By MM Pack
Photography by Whitney Arostegui
Mondays, Aaron Franklin does not smell like smoke. That’s the day that Franklin Barbecue—the ridiculously popular restaurant he owns with his wife Stacy—is closed, and it’s, ostensibly, his day off. In reality, though, it’s what Aaron calls “maintenance day,” and on this particular Monday, he’s got work to do on the roof.
The restaurant’s infrastructure demands lots of tender loving care. Once home to the iconic Ben’s Long Branch Bar-B-Que, it wasn’t in great shape when the Franklins acquired it in 2011 after outgrowing their nearby barbecue trailer.
“I’ve been a handyman for a long time,” says Aaron (he and Stacy have done most of the remodeling and updating themselves). They’re discussing rezoning with the city, which would allow expanding the kitchen and adding a roof over the outside barbecue pits. “Now, when it rains, we get rained on. When it’s cold, we’re cold. Also, we could build new bathrooms!”
The Franklins debuted their tiny barbecue trailer in 2009, and it immediately met with wild success—selling out by lunchtime since opening day, and eliciting praise from the likes of Anthony Bourdain, the New York Times and the Washington Post. In 2011, Bon Appétit magazine declared the two-year-old Franklin the best barbecue in America.
Before going pro, the couple enjoyed throwing backyard parties for their friends. “I got started with a little New Braunfels cooker I bought at Academy for ninety-nine dollars,” Aaron recalls. “And I just got obsessed.”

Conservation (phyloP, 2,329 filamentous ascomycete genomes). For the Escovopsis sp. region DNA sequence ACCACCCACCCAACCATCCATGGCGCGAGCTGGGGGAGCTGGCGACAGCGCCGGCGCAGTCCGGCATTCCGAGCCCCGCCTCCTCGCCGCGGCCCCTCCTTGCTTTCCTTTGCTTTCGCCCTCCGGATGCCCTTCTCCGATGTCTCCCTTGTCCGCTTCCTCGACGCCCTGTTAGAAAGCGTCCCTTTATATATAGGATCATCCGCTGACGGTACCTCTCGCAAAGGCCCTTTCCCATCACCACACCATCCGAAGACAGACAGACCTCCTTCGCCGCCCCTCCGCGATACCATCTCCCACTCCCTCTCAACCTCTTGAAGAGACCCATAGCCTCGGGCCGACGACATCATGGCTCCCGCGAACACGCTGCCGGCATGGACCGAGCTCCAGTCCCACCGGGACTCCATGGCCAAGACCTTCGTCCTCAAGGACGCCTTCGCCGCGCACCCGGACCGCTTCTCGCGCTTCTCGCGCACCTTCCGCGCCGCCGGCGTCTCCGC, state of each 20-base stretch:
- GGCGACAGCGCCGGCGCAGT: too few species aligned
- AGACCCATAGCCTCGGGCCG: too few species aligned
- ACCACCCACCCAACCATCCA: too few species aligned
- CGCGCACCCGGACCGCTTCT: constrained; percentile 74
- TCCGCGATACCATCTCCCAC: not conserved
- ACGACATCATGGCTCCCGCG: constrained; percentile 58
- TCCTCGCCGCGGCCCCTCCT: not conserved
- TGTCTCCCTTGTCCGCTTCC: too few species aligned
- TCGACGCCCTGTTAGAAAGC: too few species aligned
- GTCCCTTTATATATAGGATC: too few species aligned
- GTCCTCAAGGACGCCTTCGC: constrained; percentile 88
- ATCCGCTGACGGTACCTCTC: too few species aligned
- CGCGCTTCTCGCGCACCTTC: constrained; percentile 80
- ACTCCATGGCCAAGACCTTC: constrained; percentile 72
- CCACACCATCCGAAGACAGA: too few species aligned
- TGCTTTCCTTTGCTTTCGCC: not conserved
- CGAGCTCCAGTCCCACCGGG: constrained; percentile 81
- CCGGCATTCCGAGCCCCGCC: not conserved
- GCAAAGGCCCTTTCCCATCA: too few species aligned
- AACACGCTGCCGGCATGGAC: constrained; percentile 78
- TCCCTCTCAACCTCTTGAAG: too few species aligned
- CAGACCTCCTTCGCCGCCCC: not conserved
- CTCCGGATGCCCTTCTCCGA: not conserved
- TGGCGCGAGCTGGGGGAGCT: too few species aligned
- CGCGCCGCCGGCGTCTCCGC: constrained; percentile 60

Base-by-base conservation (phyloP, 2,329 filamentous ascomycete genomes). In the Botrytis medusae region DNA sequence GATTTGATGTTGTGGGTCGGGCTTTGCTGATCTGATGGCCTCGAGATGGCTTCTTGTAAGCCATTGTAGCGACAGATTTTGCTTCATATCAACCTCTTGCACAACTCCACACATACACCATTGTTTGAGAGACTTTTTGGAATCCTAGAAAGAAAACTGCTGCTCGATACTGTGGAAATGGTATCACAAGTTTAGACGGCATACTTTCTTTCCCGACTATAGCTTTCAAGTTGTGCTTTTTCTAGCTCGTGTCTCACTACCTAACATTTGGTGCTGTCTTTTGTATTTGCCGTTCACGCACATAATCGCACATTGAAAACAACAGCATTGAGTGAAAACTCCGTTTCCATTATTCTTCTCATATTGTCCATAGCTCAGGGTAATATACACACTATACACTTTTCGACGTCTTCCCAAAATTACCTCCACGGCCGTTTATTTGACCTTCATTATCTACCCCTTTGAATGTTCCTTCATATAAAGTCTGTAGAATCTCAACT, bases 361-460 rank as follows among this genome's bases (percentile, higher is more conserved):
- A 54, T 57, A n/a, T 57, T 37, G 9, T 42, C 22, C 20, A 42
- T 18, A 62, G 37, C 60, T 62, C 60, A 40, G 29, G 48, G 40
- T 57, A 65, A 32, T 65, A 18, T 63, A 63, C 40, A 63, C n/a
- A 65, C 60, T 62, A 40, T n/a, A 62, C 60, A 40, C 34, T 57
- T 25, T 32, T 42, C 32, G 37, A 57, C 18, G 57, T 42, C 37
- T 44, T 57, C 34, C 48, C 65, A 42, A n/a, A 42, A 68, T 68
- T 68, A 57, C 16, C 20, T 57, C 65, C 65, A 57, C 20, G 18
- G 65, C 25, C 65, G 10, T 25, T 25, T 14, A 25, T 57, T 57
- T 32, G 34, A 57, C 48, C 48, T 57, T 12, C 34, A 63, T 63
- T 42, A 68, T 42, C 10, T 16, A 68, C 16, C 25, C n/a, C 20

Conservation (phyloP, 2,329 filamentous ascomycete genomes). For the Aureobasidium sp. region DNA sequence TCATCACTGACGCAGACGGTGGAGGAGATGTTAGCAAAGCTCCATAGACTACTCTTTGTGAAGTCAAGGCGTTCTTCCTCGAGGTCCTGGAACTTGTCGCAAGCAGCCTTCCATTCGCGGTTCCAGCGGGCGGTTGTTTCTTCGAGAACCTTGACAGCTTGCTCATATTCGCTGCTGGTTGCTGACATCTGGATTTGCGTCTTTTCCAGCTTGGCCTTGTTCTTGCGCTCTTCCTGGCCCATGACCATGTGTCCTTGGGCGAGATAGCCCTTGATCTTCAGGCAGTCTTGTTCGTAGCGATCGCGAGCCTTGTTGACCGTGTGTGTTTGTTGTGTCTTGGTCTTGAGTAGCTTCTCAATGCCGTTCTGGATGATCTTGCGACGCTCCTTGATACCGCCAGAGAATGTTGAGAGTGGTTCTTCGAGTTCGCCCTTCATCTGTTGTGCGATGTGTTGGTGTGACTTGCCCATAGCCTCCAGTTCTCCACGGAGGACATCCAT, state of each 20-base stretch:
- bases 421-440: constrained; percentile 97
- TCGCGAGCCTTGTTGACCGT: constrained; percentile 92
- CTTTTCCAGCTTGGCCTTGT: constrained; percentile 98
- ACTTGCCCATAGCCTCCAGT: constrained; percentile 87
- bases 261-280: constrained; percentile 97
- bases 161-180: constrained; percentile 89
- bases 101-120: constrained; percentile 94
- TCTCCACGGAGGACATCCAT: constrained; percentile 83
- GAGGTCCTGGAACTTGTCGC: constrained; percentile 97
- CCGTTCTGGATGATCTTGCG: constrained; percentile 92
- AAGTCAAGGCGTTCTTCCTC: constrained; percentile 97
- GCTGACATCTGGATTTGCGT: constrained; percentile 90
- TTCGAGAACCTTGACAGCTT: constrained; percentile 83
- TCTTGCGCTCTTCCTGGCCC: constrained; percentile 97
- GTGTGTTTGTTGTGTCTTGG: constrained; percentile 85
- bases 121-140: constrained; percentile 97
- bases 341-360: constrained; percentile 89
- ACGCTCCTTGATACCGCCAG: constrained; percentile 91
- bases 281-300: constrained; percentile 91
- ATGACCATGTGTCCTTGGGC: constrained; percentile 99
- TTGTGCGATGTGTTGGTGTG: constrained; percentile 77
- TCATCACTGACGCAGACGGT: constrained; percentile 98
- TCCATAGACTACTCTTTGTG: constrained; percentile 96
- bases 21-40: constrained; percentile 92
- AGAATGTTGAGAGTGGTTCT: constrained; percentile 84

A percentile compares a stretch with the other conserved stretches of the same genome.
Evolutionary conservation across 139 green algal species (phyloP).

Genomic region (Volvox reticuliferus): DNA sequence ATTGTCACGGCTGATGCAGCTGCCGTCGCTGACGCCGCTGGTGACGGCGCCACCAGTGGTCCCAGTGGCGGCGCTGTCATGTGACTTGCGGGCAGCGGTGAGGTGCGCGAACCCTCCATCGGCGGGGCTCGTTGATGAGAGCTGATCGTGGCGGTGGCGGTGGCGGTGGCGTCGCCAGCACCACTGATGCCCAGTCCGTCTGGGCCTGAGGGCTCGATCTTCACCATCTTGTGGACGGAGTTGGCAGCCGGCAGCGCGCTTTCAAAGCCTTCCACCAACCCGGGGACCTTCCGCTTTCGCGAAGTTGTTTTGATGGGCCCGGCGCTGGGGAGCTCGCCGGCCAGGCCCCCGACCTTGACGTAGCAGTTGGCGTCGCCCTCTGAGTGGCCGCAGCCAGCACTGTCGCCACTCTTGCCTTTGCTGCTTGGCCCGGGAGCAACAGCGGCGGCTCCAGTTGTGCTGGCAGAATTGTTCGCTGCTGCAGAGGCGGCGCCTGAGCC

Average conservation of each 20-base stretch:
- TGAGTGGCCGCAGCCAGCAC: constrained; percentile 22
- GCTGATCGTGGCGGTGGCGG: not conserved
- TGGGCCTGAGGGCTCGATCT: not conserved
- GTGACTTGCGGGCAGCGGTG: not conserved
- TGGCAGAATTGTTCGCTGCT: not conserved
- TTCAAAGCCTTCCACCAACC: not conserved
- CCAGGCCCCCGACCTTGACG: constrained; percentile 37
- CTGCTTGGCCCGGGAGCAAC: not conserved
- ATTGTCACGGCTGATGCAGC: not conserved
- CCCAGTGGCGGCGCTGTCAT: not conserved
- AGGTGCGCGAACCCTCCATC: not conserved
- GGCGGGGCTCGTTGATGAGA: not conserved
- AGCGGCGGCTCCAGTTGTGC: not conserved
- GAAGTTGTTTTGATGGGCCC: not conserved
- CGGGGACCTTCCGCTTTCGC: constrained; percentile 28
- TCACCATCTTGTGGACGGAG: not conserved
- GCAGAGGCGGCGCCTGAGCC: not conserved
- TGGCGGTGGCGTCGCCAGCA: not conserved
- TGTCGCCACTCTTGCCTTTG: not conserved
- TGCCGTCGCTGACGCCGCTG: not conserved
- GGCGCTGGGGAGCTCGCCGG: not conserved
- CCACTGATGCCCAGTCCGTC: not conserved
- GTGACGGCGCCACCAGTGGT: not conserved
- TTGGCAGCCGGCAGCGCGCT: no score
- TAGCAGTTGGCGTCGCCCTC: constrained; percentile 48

However, his barbecue roots run deep. When he was an adolescent, Aaron’s family owned a small barbecue joint in Bryan. “Mainly I just hung around, sometimes chopping the onions; I never paid any attention to cooking the meat,” he says. When he moved to Austin, he worked construction and played drums in rock bands and then, for 18 months, he manned the cash register at John Mueller BBQ on Manor Road—absorbing pit technique from a master.
Stacy, who keeps the books and oversees the front of the house, remembers when they first opened the trailer. “While Aaron smoked the meats, I made the sides—including the banana pudding, which was seasoned with my tears. I was cooking on this propane burner and it just would not cooperate,” she says. (Today, the restaurant’s pies are prepared by pastry chef Melissa Brinckmann of Cake and Spoon.)
Because the Franklins spend 12 to 18 hours a day at the restaurant, they aren’t doing too much cooking at home. “Maybe once a week,” says Aaron. “We still grill at the house,” adds Stacy. “Pizza, steaks, burgers…sometimes, I even crave barbecue. [But] we never cook together; our styles are completely different. Before the business, we used to make complicated meals, but only one of us at a time. I like making sauces and I tried re-creating dishes from the restaurants where I waited tables.” Aaron, on the other hand, admits he likes “going really, really deep into one dish—making it over and over ’til it’s the best it can be. I’ve done that with pan gravy, fried chicken and chicken-fried steak.”
Things are about to change in the Franklin household—they’re expecting their first child in November. “We’ve got a little brisket in the smoker,” smiles Aaron. “So, we’re working on ways to keep the restaurant quality up without us being there 24-7.” “When the baby comes,” adds Stacy, “we’re planning on spending more time at home—not day and night at the restaurant. So, after a long time, we’ll be cooking at home again…just not together.”